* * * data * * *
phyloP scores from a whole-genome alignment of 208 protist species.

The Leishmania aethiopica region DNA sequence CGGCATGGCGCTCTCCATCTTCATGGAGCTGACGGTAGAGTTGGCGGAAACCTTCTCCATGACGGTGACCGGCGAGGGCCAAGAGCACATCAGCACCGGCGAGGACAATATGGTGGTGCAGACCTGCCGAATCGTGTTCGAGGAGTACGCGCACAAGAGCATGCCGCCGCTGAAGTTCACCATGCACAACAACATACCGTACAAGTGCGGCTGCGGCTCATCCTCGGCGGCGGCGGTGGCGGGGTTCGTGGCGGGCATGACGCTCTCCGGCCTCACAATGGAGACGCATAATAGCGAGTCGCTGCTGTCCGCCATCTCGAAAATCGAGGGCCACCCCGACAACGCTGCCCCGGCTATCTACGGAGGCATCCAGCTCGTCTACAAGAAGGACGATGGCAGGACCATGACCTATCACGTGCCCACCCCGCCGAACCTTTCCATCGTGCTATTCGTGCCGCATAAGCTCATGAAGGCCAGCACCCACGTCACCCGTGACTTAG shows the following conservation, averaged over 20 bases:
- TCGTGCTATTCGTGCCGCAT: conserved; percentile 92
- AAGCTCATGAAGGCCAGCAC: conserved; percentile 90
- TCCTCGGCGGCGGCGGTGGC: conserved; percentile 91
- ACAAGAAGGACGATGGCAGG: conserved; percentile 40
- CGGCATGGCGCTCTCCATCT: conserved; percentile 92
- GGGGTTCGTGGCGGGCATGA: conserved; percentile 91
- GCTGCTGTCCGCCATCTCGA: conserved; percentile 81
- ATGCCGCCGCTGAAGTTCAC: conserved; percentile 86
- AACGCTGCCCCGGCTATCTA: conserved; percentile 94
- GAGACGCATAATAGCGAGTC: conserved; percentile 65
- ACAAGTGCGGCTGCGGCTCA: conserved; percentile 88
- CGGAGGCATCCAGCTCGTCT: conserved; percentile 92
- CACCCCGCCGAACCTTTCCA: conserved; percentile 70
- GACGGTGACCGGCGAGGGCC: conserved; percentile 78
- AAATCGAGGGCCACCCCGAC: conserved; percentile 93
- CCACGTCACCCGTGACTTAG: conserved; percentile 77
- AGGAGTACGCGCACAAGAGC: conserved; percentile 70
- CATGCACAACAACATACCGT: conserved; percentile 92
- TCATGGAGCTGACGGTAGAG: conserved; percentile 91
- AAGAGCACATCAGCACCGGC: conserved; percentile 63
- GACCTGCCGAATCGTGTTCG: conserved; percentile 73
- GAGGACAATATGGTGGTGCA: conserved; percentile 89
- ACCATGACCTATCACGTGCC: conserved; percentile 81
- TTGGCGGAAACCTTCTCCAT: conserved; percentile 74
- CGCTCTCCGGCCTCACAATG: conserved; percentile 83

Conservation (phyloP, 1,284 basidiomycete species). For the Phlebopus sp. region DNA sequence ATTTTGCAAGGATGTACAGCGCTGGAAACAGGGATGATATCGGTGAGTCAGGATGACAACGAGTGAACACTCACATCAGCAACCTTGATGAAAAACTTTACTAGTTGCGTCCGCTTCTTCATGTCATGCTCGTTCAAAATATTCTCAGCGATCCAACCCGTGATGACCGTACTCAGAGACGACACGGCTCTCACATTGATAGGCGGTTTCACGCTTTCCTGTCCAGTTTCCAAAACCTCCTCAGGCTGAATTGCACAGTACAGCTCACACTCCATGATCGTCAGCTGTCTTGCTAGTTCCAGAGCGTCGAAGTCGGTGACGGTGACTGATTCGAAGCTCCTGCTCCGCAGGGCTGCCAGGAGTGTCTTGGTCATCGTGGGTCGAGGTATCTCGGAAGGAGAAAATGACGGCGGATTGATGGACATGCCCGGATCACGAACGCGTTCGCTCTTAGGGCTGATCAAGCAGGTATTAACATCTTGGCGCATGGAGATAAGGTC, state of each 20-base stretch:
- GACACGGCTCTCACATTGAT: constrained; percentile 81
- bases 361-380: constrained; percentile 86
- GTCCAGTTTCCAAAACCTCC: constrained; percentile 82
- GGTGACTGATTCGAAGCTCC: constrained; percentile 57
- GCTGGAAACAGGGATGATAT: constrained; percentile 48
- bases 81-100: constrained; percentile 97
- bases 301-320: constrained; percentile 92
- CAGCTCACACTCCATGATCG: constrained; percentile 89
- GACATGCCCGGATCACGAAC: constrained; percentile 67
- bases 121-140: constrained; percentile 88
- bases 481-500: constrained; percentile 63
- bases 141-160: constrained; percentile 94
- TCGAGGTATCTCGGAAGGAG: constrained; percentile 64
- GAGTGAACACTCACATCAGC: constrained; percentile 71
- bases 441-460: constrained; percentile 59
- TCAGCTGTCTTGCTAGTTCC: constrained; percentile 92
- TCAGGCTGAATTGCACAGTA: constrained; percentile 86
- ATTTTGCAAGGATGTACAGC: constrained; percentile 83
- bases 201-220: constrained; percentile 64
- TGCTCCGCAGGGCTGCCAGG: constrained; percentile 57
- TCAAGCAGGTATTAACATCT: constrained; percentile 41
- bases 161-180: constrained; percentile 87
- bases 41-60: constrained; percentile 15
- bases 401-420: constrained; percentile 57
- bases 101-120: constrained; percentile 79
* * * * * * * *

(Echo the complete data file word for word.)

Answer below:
phyloP scores from a whole-genome alignment of 208 protist species.

The Leishmania aethiopica region DNA sequence CGGCATGGCGCTCTCCATCTTCATGGAGCTGACGGTAGAGTTGGCGGAAACCTTCTCCATGACGGTGACCGGCGAGGGCCAAGAGCACATCAGCACCGGCGAGGACAATATGGTGGTGCAGACCTGCCGAATCGTGTTCGAGGAGTACGCGCACAAGAGCATGCCGCCGCTGAAGTTCACCATGCACAACAACATACCGTACAAGTGCGGCTGCGGCTCATCCTCGGCGGCGGCGGTGGCGGGGTTCGTGGCGGGCATGACGCTCTCCGGCCTCACAATGGAGACGCATAATAGCGAGTCGCTGCTGTCCGCCATCTCGAAAATCGAGGGCCACCCCGACAACGCTGCCCCGGCTATCTACGGAGGCATCCAGCTCGTCTACAAGAAGGACGATGGCAGGACCATGACCTATCACGTGCCCACCCCGCCGAACCTTTCCATCGTGCTATTCGTGCCGCATAAGCTCATGAAGGCCAGCACCCACGTCACCCGTGACTTAG shows the following conservation, averaged over 20 bases:
- TCGTGCTATTCGTGCCGCAT: conserved; percentile 92
- AAGCTCATGAAGGCCAGCAC: conserved; percentile 90
- TCCTCGGCGGCGGCGGTGGC: conserved; percentile 91
- ACAAGAAGGACGATGGCAGG: conserved; percentile 40
- CGGCATGGCGCTCTCCATCT: conserved; percentile 92
- GGGGTTCGTGGCGGGCATGA: conserved; percentile 91
- GCTGCTGTCCGCCATCTCGA: conserved; percentile 81
- ATGCCGCCGCTGAAGTTCAC: conserved; percentile 86
- AACGCTGCCCCGGCTATCTA: conserved; percentile 94
- GAGACGCATAATAGCGAGTC: conserved; percentile 65
- ACAAGTGCGGCTGCGGCTCA: conserved; percentile 88
- CGGAGGCATCCAGCTCGTCT: conserved; percentile 92
- CACCCCGCCGAACCTTTCCA: conserved; percentile 70
- GACGGTGACCGGCGAGGGCC: conserved; percentile 78
- AAATCGAGGGCCACCCCGAC: conserved; percentile 93
- CCACGTCACCCGTGACTTAG: conserved; percentile 77
- AGGAGTACGCGCACAAGAGC: conserved; percentile 70
- CATGCACAACAACATACCGT: conserved; percentile 92
- TCATGGAGCTGACGGTAGAG: conserved; percentile 91
- AAGAGCACATCAGCACCGGC: conserved; percentile 63
- GACCTGCCGAATCGTGTTCG: conserved; percentile 73
- GAGGACAATATGGTGGTGCA: conserved; percentile 89
- ACCATGACCTATCACGTGCC: conserved; percentile 81
- TTGGCGGAAACCTTCTCCAT: conserved; percentile 74
- CGCTCTCCGGCCTCACAATG: conserved; percentile 83

Conservation (phyloP, 1,284 basidiomycete species). For the Phlebopus sp. region DNA sequence ATTTTGCAAGGATGTACAGCGCTGGAAACAGGGATGATATCGGTGAGTCAGGATGACAACGAGTGAACACTCACATCAGCAACCTTGATGAAAAACTTTACTAGTTGCGTCCGCTTCTTCATGTCATGCTCGTTCAAAATATTCTCAGCGATCCAACCCGTGATGACCGTACTCAGAGACGACACGGCTCTCACATTGATAGGCGGTTTCACGCTTTCCTGTCCAGTTTCCAAAACCTCCTCAGGCTGAATTGCACAGTACAGCTCACACTCCATGATCGTCAGCTGTCTTGCTAGTTCCAGAGCGTCGAAGTCGGTGACGGTGACTGATTCGAAGCTCCTGCTCCGCAGGGCTGCCAGGAGTGTCTTGGTCATCGTGGGTCGAGGTATCTCGGAAGGAGAAAATGACGGCGGATTGATGGACATGCCCGGATCACGAACGCGTTCGCTCTTAGGGCTGATCAAGCAGGTATTAACATCTTGGCGCATGGAGATAAGGTC, state of each 20-base stretch:
- GACACGGCTCTCACATTGAT: constrained; percentile 81
- bases 361-380: constrained; percentile 86
- GTCCAGTTTCCAAAACCTCC: constrained; percentile 82
- GGTGACTGATTCGAAGCTCC: constrained; percentile 57
- GCTGGAAACAGGGATGATAT: constrained; percentile 48
- bases 81-100: constrained; percentile 97
- bases 301-320: constrained; percentile 92
- CAGCTCACACTCCATGATCG: constrained; percentile 89
- GACATGCCCGGATCACGAAC: constrained; percentile 67
- bases 121-140: constrained; percentile 88
- bases 481-500: constrained; percentile 63
- bases 141-160: constrained; percentile 94
- TCGAGGTATCTCGGAAGGAG: constrained; percentile 64
- GAGTGAACACTCACATCAGC: constrained; percentile 71
- bases 441-460: constrained; percentile 59
- TCAGCTGTCTTGCTAGTTCC: constrained; percentile 92
- TCAGGCTGAATTGCACAGTA: constrained; percentile 86
- ATTTTGCAAGGATGTACAGC: constrained; percentile 83
- bases 201-220: constrained; percentile 64
- TGCTCCGCAGGGCTGCCAGG: constrained; percentile 57
- TCAAGCAGGTATTAACATCT: constrained; percentile 41
- bases 161-180: constrained; percentile 87
- bases 41-60: constrained; percentile 15
- bases 401-420: constrained; percentile 57
- bases 101-120: constrained; percentile 79